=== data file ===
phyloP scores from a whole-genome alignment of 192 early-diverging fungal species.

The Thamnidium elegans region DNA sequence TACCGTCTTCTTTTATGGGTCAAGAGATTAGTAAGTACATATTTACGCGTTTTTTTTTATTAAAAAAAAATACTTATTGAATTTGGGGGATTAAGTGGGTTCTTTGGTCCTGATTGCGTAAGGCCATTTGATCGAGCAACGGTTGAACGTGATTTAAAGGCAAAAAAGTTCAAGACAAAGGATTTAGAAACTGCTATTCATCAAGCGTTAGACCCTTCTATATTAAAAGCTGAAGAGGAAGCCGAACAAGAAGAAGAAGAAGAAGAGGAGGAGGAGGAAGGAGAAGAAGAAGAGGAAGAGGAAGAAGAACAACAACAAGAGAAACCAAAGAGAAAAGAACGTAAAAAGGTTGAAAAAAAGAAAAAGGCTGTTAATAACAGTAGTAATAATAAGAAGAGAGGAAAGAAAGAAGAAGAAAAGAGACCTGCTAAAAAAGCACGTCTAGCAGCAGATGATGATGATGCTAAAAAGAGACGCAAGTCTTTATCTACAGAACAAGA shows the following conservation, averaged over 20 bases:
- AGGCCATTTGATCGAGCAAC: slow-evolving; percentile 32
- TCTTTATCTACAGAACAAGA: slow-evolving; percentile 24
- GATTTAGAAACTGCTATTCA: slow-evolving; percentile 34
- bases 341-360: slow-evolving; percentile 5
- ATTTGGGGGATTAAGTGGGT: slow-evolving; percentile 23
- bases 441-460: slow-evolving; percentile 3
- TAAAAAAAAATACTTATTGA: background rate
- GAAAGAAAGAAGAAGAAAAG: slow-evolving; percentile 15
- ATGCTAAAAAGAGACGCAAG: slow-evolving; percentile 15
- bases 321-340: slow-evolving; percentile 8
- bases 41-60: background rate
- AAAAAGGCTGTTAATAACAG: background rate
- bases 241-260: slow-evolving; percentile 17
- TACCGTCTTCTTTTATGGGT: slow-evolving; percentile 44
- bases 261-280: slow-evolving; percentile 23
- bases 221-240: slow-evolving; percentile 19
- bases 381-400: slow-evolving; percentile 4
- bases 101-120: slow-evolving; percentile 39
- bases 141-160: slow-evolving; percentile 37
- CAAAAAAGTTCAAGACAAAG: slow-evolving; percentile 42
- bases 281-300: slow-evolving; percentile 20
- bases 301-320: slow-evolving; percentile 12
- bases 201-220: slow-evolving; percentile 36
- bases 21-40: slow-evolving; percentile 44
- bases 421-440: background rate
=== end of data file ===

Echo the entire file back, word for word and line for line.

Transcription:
phyloP scores from a whole-genome alignment of 192 early-diverging fungal species.

The Thamnidium elegans region DNA sequence TACCGTCTTCTTTTATGGGTCAAGAGATTAGTAAGTACATATTTACGCGTTTTTTTTTATTAAAAAAAAATACTTATTGAATTTGGGGGATTAAGTGGGTTCTTTGGTCCTGATTGCGTAAGGCCATTTGATCGAGCAACGGTTGAACGTGATTTAAAGGCAAAAAAGTTCAAGACAAAGGATTTAGAAACTGCTATTCATCAAGCGTTAGACCCTTCTATATTAAAAGCTGAAGAGGAAGCCGAACAAGAAGAAGAAGAAGAAGAGGAGGAGGAGGAAGGAGAAGAAGAAGAGGAAGAGGAAGAAGAACAACAACAAGAGAAACCAAAGAGAAAAGAACGTAAAAAGGTTGAAAAAAAGAAAAAGGCTGTTAATAACAGTAGTAATAATAAGAAGAGAGGAAAGAAAGAAGAAGAAAAGAGACCTGCTAAAAAAGCACGTCTAGCAGCAGATGATGATGATGCTAAAAAGAGACGCAAGTCTTTATCTACAGAACAAGA shows the following conservation, averaged over 20 bases:
- AGGCCATTTGATCGAGCAAC: slow-evolving; percentile 32
- TCTTTATCTACAGAACAAGA: slow-evolving; percentile 24
- GATTTAGAAACTGCTATTCA: slow-evolving; percentile 34
- bases 341-360: slow-evolving; percentile 5
- ATTTGGGGGATTAAGTGGGT: slow-evolving; percentile 23
- bases 441-460: slow-evolving; percentile 3
- TAAAAAAAAATACTTATTGA: background rate
- GAAAGAAAGAAGAAGAAAAG: slow-evolving; percentile 15
- ATGCTAAAAAGAGACGCAAG: slow-evolving; percentile 15
- bases 321-340: slow-evolving; percentile 8
- bases 41-60: background rate
- AAAAAGGCTGTTAATAACAG: background rate
- bases 241-260: slow-evolving; percentile 17
- TACCGTCTTCTTTTATGGGT: slow-evolving; percentile 44
- bases 261-280: slow-evolving; percentile 23
- bases 221-240: slow-evolving; percentile 19
- bases 381-400: slow-evolving; percentile 4
- bases 101-120: slow-evolving; percentile 39
- bases 141-160: slow-evolving; percentile 37
- CAAAAAAGTTCAAGACAAAG: slow-evolving; percentile 42
- bases 281-300: slow-evolving; percentile 20
- bases 301-320: slow-evolving; percentile 12
- bases 201-220: slow-evolving; percentile 36
- bases 21-40: slow-evolving; percentile 44
- bases 421-440: background rate